The Minister of Tourism, Derek Hanekom, says the world is seeing a significant rise in the demand for cultural and heritage tourism. South Africa needs to be part of this trend.
He was recently opening of the African World Heritage Forum in the Cape Town’s V&A Waterfront when he said: “Tourists are seeking more meaningful experiences. By growing heritage tourism, we are diversifying our offer and strengthening South Africa’s status as a preferred tourism destination. And in growing visitor numbers, we are improving tourism’s overall contribution to jobs and to the economy.”
Speaking at the new Nelson Mandela Gateway, a museum linking the Cape Town waterfront to the Robben Island Museum – incorporating a passenger ferry terminal to the island – the minister said the aims of the African World Heritage forum dovetailed with the Department of Tourism’s strategy to develop and enhance its World Heritage Sites. The African World Heritage forum’s main aim is to build a sustainable platform for the youth of Africa to protect and promote the continent’s heritage.
Hanekom said Robben Island – one of South Africa’s eight World Heritage Sites – was an important part of African heritage. “It is a special place in our liberation history. It also has a very special place in our collective memory of the past, and our common aspirations for the future. It holds painful memories for many liberation heroes who were held there in captivity for long periods. But Robben Island also holds hope for all humanity. It is a universal symbol of the enduring capacity of human beings to find it within ourselves to transcend the pain we sometimes cause each other, to forgive, and to restore the values and the spirit of human togetherness in our society, despite our personal pain.”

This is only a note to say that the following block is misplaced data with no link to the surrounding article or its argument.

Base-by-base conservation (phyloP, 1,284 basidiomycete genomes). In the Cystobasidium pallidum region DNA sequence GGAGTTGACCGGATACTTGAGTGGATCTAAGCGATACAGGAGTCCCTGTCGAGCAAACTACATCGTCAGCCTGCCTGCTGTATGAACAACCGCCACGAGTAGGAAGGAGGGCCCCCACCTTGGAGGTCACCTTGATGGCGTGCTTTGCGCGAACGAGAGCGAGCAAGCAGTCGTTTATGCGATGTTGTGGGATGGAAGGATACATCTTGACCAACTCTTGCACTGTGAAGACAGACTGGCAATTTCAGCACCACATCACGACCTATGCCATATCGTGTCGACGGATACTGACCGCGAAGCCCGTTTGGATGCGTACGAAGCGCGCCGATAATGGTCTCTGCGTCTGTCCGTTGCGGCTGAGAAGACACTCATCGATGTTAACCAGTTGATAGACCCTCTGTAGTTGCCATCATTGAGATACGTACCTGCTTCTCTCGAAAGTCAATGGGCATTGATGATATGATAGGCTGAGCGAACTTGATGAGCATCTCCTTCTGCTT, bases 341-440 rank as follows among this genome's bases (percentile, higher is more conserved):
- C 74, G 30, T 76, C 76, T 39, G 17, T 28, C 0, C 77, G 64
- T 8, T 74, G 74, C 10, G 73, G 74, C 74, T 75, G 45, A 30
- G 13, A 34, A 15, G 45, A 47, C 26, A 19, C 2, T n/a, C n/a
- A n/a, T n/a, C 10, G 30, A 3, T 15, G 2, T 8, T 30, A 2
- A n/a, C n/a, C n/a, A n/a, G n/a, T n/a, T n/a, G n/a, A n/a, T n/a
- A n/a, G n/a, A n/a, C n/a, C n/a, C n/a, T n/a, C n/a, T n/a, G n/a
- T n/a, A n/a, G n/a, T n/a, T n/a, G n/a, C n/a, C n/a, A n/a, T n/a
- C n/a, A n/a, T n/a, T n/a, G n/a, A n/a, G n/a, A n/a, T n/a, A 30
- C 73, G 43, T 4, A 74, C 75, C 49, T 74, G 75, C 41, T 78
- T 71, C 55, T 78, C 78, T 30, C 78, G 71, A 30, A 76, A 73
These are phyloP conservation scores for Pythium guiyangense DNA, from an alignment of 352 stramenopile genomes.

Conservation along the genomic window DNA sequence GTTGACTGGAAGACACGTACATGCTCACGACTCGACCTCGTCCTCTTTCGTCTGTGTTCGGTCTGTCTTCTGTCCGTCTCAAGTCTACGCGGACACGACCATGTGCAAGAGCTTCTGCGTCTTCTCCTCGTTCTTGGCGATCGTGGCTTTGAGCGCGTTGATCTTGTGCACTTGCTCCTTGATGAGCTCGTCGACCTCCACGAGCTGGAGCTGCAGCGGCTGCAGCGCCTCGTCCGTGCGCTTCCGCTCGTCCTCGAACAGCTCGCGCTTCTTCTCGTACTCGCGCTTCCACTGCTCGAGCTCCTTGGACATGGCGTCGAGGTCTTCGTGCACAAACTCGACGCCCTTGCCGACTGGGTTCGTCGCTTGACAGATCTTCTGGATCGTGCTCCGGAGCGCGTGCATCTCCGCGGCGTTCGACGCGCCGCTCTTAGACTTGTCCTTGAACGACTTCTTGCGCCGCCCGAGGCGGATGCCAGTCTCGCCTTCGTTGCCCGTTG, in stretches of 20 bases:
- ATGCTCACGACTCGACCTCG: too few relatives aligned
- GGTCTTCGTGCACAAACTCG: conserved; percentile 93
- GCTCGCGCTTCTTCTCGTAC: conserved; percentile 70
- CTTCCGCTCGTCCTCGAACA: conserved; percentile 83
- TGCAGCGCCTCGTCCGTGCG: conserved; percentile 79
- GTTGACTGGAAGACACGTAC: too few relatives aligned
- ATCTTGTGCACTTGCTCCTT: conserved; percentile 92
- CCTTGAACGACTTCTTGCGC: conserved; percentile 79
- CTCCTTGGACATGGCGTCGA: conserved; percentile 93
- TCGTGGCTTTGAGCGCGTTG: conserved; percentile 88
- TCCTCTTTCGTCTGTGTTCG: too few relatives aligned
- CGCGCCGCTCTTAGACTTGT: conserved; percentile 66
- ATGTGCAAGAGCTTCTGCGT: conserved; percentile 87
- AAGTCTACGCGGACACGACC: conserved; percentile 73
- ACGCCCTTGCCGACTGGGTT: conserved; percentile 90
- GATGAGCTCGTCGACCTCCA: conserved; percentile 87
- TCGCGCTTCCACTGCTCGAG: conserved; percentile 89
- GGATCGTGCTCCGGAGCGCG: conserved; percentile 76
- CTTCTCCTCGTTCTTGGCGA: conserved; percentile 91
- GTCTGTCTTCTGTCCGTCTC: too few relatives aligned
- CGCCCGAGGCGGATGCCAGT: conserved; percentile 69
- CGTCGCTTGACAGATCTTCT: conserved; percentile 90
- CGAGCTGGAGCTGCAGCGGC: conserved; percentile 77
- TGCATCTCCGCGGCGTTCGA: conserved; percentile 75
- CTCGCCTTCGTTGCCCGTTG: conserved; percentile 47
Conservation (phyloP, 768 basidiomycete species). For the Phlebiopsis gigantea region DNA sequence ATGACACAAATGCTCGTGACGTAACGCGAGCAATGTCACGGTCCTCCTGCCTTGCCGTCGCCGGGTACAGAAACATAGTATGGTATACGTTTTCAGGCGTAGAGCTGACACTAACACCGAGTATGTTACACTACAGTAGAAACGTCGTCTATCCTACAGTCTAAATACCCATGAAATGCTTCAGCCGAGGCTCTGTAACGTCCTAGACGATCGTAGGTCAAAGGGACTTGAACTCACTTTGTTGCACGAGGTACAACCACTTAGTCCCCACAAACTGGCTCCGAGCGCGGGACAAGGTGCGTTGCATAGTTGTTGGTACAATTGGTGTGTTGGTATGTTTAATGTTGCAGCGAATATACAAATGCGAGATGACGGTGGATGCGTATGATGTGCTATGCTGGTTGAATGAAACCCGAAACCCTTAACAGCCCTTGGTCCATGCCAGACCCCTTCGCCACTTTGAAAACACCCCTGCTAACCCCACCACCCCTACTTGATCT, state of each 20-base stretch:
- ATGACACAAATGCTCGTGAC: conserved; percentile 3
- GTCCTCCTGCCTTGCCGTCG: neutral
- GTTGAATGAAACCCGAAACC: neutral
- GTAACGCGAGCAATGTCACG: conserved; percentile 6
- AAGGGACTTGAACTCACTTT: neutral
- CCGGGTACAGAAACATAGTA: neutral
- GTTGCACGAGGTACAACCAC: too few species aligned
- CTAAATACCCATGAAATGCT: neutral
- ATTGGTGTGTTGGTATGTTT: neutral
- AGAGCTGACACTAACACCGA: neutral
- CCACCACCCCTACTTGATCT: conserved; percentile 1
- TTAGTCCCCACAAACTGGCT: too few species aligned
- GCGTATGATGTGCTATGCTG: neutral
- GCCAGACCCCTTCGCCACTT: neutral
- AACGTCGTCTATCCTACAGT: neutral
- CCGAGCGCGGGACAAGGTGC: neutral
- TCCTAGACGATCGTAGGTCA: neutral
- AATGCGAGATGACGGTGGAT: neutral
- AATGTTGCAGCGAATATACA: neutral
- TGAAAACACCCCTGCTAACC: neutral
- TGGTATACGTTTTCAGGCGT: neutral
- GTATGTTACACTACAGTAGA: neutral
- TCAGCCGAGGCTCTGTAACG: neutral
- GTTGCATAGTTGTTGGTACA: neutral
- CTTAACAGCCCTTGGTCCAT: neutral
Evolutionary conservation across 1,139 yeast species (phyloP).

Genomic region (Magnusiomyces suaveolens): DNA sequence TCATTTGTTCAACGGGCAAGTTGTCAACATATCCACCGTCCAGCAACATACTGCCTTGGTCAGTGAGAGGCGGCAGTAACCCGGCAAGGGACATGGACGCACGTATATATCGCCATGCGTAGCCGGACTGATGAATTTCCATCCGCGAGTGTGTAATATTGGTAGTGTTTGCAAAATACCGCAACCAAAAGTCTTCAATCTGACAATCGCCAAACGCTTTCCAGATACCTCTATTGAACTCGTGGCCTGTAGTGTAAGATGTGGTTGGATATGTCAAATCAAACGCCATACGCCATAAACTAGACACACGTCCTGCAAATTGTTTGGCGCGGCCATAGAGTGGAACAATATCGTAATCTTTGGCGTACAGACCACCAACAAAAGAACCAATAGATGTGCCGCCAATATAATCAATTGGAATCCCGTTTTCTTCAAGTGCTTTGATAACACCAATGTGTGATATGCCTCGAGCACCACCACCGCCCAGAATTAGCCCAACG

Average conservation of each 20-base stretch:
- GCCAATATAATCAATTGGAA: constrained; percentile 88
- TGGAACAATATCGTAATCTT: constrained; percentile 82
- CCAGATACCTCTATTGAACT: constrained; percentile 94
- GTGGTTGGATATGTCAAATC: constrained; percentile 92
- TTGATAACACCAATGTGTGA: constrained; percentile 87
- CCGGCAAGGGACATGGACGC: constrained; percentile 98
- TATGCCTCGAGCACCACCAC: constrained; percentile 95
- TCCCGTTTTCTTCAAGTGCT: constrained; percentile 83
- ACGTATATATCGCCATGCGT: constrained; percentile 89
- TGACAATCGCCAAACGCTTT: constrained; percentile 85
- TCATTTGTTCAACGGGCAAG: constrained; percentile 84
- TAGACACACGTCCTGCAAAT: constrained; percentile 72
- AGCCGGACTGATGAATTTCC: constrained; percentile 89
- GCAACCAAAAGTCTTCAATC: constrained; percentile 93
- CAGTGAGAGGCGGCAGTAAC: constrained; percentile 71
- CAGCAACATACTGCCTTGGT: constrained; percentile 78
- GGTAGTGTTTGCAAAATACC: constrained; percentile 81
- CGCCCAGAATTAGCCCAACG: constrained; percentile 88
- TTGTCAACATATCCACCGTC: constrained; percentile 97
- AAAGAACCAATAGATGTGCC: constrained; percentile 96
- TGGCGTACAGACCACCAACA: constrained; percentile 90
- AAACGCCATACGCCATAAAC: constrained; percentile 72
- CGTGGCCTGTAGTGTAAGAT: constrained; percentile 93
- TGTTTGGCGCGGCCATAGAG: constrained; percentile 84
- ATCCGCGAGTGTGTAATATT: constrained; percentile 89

The minister also place emphasis on the continued importance of young people and the impact they will have on the world tourism economy in future. “The travelling youth of today are leading the charge for more meaningful cultural experiences with authentic experiences. More young people are travelling, and spending more on their travels. Young people are changing the way the industry operates,” he said, “relying on their mobile connection to make their way around the world, and constantly sharing experiences on social media. To meet growing demand, providing WiFi services at tourism establishments is the new norm, not the exception.”
Hanekom said his department wants South Africa’s heritage sites to continue telling the story of Earth and its people, and the the stories of human endeavour to spread understanding, social cohesion and world peace and harmony.